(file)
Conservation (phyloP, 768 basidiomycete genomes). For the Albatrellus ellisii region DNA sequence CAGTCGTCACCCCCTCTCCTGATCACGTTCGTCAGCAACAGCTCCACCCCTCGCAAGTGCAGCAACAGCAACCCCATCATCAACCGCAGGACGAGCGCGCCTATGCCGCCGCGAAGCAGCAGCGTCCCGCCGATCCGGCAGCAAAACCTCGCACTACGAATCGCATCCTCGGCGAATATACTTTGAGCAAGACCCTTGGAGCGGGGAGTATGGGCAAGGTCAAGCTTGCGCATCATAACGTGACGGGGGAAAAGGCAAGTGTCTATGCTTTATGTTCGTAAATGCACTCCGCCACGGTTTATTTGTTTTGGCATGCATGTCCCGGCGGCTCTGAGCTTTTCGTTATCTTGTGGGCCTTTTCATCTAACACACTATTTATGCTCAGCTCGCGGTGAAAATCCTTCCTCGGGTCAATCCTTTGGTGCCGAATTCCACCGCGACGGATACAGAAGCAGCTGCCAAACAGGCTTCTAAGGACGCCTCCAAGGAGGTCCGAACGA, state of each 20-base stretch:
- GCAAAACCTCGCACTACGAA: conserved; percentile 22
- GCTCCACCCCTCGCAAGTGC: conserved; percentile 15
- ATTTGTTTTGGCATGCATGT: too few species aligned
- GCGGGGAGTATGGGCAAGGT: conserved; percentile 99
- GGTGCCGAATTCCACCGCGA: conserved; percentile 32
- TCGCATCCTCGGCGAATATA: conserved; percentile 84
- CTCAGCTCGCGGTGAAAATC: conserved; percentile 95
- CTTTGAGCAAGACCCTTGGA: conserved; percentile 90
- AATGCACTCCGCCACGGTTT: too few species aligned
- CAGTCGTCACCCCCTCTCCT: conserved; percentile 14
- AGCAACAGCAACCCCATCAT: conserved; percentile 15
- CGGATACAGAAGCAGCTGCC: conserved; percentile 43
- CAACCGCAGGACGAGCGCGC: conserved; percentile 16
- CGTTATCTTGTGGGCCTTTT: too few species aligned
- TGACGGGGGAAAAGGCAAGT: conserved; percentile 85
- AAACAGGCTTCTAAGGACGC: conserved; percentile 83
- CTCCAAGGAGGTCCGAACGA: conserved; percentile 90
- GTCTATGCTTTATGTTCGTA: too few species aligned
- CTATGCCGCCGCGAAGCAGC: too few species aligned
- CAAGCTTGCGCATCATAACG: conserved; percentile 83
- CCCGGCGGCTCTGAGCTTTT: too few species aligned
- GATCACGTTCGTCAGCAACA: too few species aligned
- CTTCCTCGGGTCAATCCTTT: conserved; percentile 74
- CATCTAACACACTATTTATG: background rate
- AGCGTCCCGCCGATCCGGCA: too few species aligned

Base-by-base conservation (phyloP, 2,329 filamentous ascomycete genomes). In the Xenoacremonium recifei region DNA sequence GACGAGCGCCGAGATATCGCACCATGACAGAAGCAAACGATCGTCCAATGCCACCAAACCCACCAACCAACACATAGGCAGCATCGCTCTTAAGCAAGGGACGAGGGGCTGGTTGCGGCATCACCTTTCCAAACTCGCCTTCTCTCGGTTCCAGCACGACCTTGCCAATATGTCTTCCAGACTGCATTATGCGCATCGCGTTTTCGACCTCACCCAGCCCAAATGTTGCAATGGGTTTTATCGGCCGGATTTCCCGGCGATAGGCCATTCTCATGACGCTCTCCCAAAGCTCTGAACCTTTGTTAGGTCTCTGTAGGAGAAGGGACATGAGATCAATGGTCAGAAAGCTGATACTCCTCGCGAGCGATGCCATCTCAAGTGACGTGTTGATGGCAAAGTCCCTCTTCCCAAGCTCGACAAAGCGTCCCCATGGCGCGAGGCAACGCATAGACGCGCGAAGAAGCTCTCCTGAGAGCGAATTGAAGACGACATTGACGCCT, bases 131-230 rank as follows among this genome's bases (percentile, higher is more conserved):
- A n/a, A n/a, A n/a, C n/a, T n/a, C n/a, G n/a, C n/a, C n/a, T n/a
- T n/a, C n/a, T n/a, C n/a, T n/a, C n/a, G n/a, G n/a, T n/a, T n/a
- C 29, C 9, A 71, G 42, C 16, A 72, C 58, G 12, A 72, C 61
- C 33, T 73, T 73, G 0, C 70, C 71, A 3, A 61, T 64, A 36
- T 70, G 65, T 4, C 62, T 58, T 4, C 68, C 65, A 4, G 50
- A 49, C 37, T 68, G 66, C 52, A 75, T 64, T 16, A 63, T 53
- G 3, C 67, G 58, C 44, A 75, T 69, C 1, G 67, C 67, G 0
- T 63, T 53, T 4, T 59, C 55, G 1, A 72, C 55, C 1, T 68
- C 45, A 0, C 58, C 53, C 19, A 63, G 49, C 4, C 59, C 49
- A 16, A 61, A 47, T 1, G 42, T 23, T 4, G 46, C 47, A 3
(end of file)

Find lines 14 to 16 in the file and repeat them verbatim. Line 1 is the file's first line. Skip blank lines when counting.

- CAACCGCAGGACGAGCGCGC: conserved; percentile 16
- CGTTATCTTGTGGGCCTTTT: too few species aligned
- TGACGGGGGAAAAGGCAAGT: conserved; percentile 85